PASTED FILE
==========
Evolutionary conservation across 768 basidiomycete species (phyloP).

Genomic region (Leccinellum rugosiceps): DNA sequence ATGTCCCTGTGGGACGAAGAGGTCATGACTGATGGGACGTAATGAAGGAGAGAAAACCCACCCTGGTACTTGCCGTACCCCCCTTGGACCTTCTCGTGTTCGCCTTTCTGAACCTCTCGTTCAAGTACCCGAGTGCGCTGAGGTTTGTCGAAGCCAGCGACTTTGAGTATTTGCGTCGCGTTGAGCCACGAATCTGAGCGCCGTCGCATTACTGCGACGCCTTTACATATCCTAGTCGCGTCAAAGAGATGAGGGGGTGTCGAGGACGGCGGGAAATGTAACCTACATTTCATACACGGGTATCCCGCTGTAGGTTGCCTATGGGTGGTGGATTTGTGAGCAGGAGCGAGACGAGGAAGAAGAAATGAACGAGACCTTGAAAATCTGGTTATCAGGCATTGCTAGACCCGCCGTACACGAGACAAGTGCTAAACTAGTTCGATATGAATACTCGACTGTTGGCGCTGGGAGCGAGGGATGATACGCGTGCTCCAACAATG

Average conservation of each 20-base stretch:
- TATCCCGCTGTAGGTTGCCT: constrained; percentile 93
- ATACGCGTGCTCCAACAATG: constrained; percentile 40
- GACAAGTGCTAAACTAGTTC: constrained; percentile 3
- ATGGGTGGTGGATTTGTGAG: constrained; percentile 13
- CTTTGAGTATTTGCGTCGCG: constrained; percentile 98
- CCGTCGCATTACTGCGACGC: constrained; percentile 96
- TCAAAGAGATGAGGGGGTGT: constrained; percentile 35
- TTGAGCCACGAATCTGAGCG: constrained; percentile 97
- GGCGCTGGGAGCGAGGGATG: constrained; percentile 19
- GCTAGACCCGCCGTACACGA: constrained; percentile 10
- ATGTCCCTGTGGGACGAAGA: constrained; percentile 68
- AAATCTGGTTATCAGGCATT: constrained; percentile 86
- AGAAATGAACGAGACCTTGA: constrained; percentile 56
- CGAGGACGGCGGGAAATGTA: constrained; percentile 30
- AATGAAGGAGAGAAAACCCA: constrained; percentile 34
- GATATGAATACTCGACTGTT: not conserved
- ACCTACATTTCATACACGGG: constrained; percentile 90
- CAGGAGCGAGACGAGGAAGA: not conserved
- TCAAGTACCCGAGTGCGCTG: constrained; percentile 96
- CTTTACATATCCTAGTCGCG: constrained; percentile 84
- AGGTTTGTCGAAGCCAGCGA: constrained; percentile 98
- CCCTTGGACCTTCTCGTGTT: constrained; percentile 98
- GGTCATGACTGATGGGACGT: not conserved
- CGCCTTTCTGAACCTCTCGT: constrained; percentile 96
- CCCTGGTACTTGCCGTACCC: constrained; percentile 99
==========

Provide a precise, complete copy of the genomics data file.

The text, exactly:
Evolutionary conservation across 768 basidiomycete species (phyloP).

Genomic region (Leccinellum rugosiceps): DNA sequence ATGTCCCTGTGGGACGAAGAGGTCATGACTGATGGGACGTAATGAAGGAGAGAAAACCCACCCTGGTACTTGCCGTACCCCCCTTGGACCTTCTCGTGTTCGCCTTTCTGAACCTCTCGTTCAAGTACCCGAGTGCGCTGAGGTTTGTCGAAGCCAGCGACTTTGAGTATTTGCGTCGCGTTGAGCCACGAATCTGAGCGCCGTCGCATTACTGCGACGCCTTTACATATCCTAGTCGCGTCAAAGAGATGAGGGGGTGTCGAGGACGGCGGGAAATGTAACCTACATTTCATACACGGGTATCCCGCTGTAGGTTGCCTATGGGTGGTGGATTTGTGAGCAGGAGCGAGACGAGGAAGAAGAAATGAACGAGACCTTGAAAATCTGGTTATCAGGCATTGCTAGACCCGCCGTACACGAGACAAGTGCTAAACTAGTTCGATATGAATACTCGACTGTTGGCGCTGGGAGCGAGGGATGATACGCGTGCTCCAACAATG

Average conservation of each 20-base stretch:
- TATCCCGCTGTAGGTTGCCT: constrained; percentile 93
- ATACGCGTGCTCCAACAATG: constrained; percentile 40
- GACAAGTGCTAAACTAGTTC: constrained; percentile 3
- ATGGGTGGTGGATTTGTGAG: constrained; percentile 13
- CTTTGAGTATTTGCGTCGCG: constrained; percentile 98
- CCGTCGCATTACTGCGACGC: constrained; percentile 96
- TCAAAGAGATGAGGGGGTGT: constrained; percentile 35
- TTGAGCCACGAATCTGAGCG: constrained; percentile 97
- GGCGCTGGGAGCGAGGGATG: constrained; percentile 19
- GCTAGACCCGCCGTACACGA: constrained; percentile 10
- ATGTCCCTGTGGGACGAAGA: constrained; percentile 68
- AAATCTGGTTATCAGGCATT: constrained; percentile 86
- AGAAATGAACGAGACCTTGA: constrained; percentile 56
- CGAGGACGGCGGGAAATGTA: constrained; percentile 30
- AATGAAGGAGAGAAAACCCA: constrained; percentile 34
- GATATGAATACTCGACTGTT: not conserved
- ACCTACATTTCATACACGGG: constrained; percentile 90
- CAGGAGCGAGACGAGGAAGA: not conserved
- TCAAGTACCCGAGTGCGCTG: constrained; percentile 96
- CTTTACATATCCTAGTCGCG: constrained; percentile 84
- AGGTTTGTCGAAGCCAGCGA: constrained; percentile 98
- CCCTTGGACCTTCTCGTGTT: constrained; percentile 98
- GGTCATGACTGATGGGACGT: not conserved
- CGCCTTTCTGAACCTCTCGT: constrained; percentile 96
- CCCTGGTACTTGCCGTACCC: constrained; percentile 99